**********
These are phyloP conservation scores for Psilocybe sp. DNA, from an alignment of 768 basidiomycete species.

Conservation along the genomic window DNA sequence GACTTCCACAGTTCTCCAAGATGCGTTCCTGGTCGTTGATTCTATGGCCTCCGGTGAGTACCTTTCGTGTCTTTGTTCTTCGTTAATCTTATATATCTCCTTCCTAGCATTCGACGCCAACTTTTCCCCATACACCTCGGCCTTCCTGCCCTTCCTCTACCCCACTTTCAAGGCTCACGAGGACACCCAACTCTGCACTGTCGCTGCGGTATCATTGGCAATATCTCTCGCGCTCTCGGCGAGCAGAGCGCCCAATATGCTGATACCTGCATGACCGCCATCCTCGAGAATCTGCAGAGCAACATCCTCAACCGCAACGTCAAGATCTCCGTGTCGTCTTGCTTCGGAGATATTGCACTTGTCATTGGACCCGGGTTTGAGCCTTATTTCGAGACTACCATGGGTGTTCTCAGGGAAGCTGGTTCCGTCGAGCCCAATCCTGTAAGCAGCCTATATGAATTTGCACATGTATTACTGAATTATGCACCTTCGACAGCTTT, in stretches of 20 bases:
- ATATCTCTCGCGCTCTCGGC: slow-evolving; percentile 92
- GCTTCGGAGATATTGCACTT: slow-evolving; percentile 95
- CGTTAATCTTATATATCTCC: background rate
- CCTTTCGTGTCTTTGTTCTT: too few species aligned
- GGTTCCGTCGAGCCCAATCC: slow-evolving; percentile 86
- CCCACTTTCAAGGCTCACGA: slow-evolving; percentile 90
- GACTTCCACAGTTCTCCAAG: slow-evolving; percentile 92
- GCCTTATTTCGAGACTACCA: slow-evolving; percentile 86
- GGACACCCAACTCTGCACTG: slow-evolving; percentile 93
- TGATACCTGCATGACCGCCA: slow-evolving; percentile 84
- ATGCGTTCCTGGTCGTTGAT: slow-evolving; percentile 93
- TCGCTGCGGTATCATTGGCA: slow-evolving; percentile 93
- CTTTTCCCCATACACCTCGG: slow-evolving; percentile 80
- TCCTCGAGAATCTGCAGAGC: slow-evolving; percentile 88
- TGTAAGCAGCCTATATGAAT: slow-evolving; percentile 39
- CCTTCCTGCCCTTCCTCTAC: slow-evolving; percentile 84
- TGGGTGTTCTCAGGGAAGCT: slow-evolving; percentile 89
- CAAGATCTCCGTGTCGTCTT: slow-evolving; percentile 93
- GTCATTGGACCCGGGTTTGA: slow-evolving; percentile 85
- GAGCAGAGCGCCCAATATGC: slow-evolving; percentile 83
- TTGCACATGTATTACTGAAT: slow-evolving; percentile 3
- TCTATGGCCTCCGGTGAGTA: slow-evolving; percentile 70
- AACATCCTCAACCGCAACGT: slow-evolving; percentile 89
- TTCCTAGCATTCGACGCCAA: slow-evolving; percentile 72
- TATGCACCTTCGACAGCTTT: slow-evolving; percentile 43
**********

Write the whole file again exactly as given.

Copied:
These are phyloP conservation scores for Psilocybe sp. DNA, from an alignment of 768 basidiomycete species.

Conservation along the genomic window DNA sequence GACTTCCACAGTTCTCCAAGATGCGTTCCTGGTCGTTGATTCTATGGCCTCCGGTGAGTACCTTTCGTGTCTTTGTTCTTCGTTAATCTTATATATCTCCTTCCTAGCATTCGACGCCAACTTTTCCCCATACACCTCGGCCTTCCTGCCCTTCCTCTACCCCACTTTCAAGGCTCACGAGGACACCCAACTCTGCACTGTCGCTGCGGTATCATTGGCAATATCTCTCGCGCTCTCGGCGAGCAGAGCGCCCAATATGCTGATACCTGCATGACCGCCATCCTCGAGAATCTGCAGAGCAACATCCTCAACCGCAACGTCAAGATCTCCGTGTCGTCTTGCTTCGGAGATATTGCACTTGTCATTGGACCCGGGTTTGAGCCTTATTTCGAGACTACCATGGGTGTTCTCAGGGAAGCTGGTTCCGTCGAGCCCAATCCTGTAAGCAGCCTATATGAATTTGCACATGTATTACTGAATTATGCACCTTCGACAGCTTT, in stretches of 20 bases:
- ATATCTCTCGCGCTCTCGGC: slow-evolving; percentile 92
- GCTTCGGAGATATTGCACTT: slow-evolving; percentile 95
- CGTTAATCTTATATATCTCC: background rate
- CCTTTCGTGTCTTTGTTCTT: too few species aligned
- GGTTCCGTCGAGCCCAATCC: slow-evolving; percentile 86
- CCCACTTTCAAGGCTCACGA: slow-evolving; percentile 90
- GACTTCCACAGTTCTCCAAG: slow-evolving; percentile 92
- GCCTTATTTCGAGACTACCA: slow-evolving; percentile 86
- GGACACCCAACTCTGCACTG: slow-evolving; percentile 93
- TGATACCTGCATGACCGCCA: slow-evolving; percentile 84
- ATGCGTTCCTGGTCGTTGAT: slow-evolving; percentile 93
- TCGCTGCGGTATCATTGGCA: slow-evolving; percentile 93
- CTTTTCCCCATACACCTCGG: slow-evolving; percentile 80
- TCCTCGAGAATCTGCAGAGC: slow-evolving; percentile 88
- TGTAAGCAGCCTATATGAAT: slow-evolving; percentile 39
- CCTTCCTGCCCTTCCTCTAC: slow-evolving; percentile 84
- TGGGTGTTCTCAGGGAAGCT: slow-evolving; percentile 89
- CAAGATCTCCGTGTCGTCTT: slow-evolving; percentile 93
- GTCATTGGACCCGGGTTTGA: slow-evolving; percentile 85
- GAGCAGAGCGCCCAATATGC: slow-evolving; percentile 83
- TTGCACATGTATTACTGAAT: slow-evolving; percentile 3
- TCTATGGCCTCCGGTGAGTA: slow-evolving; percentile 70
- AACATCCTCAACCGCAACGT: slow-evolving; percentile 89
- TTCCTAGCATTCGACGCCAA: slow-evolving; percentile 72
- TATGCACCTTCGACAGCTTT: slow-evolving; percentile 43